The possibility of a long weekend in Havana has lots of folks excited about the Travel Restriction Reform and Export Enhancement Act of 2010, the latest attempt to end the decades-long travel ban and trade embargo on Cuba. But it's the prospect of a new market for exports, not the chance to go salsa dancing, that has a group of Texas farmers excited about the bill.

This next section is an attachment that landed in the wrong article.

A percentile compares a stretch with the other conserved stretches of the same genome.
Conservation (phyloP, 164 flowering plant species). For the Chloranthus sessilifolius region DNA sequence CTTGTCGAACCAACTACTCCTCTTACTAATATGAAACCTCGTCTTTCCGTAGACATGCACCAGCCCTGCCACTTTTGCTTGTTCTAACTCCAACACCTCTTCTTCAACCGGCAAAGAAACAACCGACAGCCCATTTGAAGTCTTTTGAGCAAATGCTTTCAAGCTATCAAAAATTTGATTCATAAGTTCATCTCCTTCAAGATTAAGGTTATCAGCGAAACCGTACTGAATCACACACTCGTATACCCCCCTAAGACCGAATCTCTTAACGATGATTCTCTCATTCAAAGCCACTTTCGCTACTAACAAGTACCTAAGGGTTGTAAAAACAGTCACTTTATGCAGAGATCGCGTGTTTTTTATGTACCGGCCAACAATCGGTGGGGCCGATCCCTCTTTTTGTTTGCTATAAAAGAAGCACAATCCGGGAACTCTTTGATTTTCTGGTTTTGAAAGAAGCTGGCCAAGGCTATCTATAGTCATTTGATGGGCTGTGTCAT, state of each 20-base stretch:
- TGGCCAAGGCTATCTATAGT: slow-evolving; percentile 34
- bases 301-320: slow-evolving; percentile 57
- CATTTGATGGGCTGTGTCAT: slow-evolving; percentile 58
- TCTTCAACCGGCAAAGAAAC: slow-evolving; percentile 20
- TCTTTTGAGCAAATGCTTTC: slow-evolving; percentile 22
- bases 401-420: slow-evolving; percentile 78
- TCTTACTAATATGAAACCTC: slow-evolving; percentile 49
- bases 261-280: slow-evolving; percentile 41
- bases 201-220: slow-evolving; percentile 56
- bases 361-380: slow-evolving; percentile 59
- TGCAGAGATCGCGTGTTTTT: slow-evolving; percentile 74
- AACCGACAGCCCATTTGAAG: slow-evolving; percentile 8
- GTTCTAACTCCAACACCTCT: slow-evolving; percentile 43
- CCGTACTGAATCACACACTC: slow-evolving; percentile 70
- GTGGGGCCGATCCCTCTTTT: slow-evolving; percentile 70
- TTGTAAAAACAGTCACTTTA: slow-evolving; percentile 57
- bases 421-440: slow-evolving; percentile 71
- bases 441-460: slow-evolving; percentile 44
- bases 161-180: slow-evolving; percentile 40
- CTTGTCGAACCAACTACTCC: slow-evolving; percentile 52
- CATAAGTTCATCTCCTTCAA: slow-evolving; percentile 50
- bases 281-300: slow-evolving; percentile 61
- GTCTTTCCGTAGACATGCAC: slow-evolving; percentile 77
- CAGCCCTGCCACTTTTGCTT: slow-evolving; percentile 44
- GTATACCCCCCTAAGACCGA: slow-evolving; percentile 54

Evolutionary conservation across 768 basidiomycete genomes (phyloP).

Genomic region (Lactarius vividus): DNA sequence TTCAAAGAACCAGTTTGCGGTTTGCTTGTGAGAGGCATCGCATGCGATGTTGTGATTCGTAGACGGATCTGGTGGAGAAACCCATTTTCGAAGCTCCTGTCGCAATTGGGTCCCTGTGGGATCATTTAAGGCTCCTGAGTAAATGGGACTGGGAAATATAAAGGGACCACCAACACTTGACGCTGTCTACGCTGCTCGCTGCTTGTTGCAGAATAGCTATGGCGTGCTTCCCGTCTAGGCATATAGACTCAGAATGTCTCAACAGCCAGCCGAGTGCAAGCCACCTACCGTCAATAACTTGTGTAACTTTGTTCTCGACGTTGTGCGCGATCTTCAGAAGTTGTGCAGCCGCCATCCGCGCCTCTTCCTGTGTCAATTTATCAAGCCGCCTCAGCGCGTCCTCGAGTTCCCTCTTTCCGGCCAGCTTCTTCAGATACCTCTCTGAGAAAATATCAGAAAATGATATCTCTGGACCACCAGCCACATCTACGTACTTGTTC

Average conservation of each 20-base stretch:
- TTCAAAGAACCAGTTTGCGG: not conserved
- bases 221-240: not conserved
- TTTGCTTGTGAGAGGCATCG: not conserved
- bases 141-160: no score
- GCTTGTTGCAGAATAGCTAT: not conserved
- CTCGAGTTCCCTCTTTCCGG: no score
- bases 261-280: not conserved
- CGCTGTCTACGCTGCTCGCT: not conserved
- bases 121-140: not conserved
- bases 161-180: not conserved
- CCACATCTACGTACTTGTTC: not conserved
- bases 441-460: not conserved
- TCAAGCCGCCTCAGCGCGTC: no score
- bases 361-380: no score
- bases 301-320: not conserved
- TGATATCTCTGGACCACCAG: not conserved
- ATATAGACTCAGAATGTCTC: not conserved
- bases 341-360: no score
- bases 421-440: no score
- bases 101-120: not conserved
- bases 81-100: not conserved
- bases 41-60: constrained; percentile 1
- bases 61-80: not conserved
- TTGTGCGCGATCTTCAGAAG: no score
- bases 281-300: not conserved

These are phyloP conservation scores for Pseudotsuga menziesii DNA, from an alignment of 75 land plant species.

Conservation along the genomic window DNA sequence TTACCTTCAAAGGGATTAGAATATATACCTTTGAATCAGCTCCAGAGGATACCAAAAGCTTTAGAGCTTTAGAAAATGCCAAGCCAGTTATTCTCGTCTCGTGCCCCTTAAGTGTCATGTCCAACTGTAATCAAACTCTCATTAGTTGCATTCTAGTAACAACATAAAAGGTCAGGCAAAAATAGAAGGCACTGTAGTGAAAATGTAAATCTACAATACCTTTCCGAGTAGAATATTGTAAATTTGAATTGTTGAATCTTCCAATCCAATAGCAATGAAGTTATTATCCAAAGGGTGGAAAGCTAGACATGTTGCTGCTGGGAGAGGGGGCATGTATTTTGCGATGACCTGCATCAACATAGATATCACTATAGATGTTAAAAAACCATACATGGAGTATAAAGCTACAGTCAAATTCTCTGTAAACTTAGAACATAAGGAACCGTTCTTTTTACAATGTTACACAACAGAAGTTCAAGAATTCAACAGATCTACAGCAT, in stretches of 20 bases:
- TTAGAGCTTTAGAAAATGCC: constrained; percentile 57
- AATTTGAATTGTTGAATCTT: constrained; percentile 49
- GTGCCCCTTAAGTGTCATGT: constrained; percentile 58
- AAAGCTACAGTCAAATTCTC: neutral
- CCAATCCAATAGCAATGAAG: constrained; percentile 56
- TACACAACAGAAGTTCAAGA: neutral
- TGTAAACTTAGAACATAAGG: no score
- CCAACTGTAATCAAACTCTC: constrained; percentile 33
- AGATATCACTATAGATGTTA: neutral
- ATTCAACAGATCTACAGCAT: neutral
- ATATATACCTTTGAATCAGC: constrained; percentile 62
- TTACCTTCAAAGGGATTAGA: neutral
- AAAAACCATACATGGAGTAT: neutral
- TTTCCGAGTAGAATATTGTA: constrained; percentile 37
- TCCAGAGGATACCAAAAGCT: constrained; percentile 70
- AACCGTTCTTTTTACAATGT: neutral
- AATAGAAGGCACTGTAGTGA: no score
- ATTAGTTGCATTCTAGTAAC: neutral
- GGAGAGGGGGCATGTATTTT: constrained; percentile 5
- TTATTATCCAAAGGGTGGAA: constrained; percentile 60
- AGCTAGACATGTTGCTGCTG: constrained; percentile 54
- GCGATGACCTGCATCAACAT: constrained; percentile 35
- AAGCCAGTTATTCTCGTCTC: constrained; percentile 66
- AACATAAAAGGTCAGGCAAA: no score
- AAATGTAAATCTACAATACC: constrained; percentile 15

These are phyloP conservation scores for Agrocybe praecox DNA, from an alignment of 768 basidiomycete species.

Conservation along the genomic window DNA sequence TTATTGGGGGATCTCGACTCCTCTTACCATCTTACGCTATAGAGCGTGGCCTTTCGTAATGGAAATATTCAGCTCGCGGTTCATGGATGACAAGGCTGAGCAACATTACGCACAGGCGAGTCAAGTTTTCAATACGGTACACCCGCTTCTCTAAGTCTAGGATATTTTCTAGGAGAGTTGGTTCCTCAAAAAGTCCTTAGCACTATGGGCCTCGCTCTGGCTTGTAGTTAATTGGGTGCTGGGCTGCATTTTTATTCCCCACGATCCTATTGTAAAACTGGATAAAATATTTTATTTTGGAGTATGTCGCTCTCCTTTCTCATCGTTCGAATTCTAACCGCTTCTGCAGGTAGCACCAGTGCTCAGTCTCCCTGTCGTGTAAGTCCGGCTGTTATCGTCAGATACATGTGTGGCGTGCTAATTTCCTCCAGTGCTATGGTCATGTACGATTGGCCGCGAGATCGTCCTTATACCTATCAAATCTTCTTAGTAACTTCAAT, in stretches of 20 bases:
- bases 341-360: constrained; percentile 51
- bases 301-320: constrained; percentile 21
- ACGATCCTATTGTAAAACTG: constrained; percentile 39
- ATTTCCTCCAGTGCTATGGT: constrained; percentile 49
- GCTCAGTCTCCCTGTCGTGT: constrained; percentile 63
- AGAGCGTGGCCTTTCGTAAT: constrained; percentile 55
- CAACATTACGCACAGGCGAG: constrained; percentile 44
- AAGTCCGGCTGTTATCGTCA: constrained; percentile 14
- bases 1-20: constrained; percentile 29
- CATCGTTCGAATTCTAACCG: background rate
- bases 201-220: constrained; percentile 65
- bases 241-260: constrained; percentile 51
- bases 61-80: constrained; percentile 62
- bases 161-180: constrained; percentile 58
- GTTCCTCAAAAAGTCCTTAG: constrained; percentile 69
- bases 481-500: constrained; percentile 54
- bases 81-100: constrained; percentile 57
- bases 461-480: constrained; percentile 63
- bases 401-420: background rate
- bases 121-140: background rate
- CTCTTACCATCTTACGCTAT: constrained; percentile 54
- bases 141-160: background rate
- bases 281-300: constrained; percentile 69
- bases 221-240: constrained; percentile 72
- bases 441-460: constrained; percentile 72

In August the Austin American-Statesman visited a community of rice farmers outside of Houston who are eager to supply the white rice that is a staple of the Cuban diet. Relaxing the export restrictions would mean more to eat for Cubans and more much-needed customers for Texas. Opening up agricultural exports to Cuba would result in gains of $18.4 million annually for Texas farmers, according to a report from state agricultural research group AgriLife, and $365 million in new exports nationwide.